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  #1  
Old 12-27-2005
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Raise Boom/Shorten sail

Thoughts pro or con regarding raising the boom 8 inches at the mast and having the main sail shortened. Reason: The sail in in for cleaning and repair, so good time to consider this. Raising the boom would prevent many head bangings upon entering the companionway and also provide more space for a larger bimini. The boat is a 31'' and we do not race it. Would it affect control or sailing and if so how?
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Raise Boom/Shorten sail

Neicy,

I did almost exactly what you''re describing to the mainsail on my 26 footer. I''ve yet to notice any adverse effects of shortening the mainsail nine inches on over-all height. I use the boat as a cruiser, and not a racer.

One item to consider though.Once you shorten the sail and move your boom upward, will you have enough stroke on your main halyard to raise the sail all the way up? Don''t forget that you''ll loose some halyard travel at the head of the sail after moving it upward.This may, or may not be a concern. It depends on how close the head of the sail is to the top of the mast before the modification.
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Old 12-27-2005
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Raise Boom/Shorten sail

I have never personally had the vertical dimension altered on my sails, or moved the main boom higher off the deck. My main is over the pilothouse and doesn''t interfere with the cockpit. I suppose, in your case, the trouble & expense would be worthwhile.

The height of my mizzen boom however, is adjustable by sliding up or down a mast track. I always raise the mizzen boom to allow vertical clearance for the aft deck helm when the sail is furled . . . rarely raised while unfurled. The mizzen could be reefed though, providing additional clearance while under sail, at the expense of reduced sail area. Not that great of a disadvantage for a mizzen''s function.

I wonder if you could install a track to the mast and modify the gooseneck fitting, allowing for raising the main boom and reefing as required.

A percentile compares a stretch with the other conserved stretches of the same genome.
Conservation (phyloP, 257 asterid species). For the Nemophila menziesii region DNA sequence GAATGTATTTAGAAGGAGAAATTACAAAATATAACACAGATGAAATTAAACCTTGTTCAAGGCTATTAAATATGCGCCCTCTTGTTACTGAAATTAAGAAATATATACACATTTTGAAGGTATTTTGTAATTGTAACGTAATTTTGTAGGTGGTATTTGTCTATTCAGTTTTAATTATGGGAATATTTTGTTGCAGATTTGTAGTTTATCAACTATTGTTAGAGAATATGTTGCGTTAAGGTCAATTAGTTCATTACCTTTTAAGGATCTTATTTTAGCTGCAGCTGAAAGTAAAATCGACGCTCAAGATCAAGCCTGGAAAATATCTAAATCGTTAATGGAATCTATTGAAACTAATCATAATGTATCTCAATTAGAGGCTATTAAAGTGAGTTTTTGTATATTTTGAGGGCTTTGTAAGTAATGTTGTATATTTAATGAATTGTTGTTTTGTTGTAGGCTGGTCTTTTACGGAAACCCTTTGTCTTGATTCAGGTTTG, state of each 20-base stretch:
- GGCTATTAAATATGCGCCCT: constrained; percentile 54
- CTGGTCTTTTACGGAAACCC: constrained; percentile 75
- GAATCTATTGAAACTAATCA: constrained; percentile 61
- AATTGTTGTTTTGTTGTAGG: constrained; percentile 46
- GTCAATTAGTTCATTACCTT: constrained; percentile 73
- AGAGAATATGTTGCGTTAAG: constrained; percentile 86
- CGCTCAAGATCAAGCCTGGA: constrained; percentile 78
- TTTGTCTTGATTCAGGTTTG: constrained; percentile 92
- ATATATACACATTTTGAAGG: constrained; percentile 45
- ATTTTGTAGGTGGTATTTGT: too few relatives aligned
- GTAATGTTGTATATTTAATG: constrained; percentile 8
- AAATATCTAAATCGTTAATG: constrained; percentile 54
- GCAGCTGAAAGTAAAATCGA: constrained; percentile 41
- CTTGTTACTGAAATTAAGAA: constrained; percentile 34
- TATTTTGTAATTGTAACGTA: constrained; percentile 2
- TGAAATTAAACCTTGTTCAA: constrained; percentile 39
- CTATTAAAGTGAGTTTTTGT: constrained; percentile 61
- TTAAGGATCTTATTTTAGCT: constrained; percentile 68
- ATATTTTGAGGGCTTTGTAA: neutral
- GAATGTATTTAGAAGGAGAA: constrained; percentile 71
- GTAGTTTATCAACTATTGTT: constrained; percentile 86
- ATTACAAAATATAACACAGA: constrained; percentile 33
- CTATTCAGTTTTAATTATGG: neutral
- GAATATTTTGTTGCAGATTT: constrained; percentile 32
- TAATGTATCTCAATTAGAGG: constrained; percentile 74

Steve
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Raise Boom/Shorten sail

I am not sure about the top of the sail deal but will take a closer look at that. I plan to raise the boom via the gooseneck track. I have measured and there is approximately 8 inches of track there available for this. The boom on this 1977 boat is lower than the boom on newer boats. It does not exactly extend into the cockpit, just the end hovers over the companionway step area and is perfect for banging your head if not paying attention. Thanks for you input.
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Old 12-27-2005
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Raise Boom/Shorten sail

I would not recommend this unless your boat has a lot of weatherhelm. Years ago I consulted on a boat that had tremedous leehelm. So much so that the boat was dangerous to sail in heavy going (the boat would bear away rather than round up and then go into a knockdown). We had changed mast rake and were about to alter the skeg and rudder when someone noticed that the gooseneck had been raised roughly 6".

After consulting with a sailmaker, we concluded that the sail had been cut down pretty dramatically, although frankly a lot less than you are talking about. In any event if I were in your shoes I would have the sailmaker install a cringle at the position of a "flattening reef". Then I would rig your outhaul to that flattening reef cringle and see how the boat sails before screwing up a decent sail and potentially putting the boat at risk.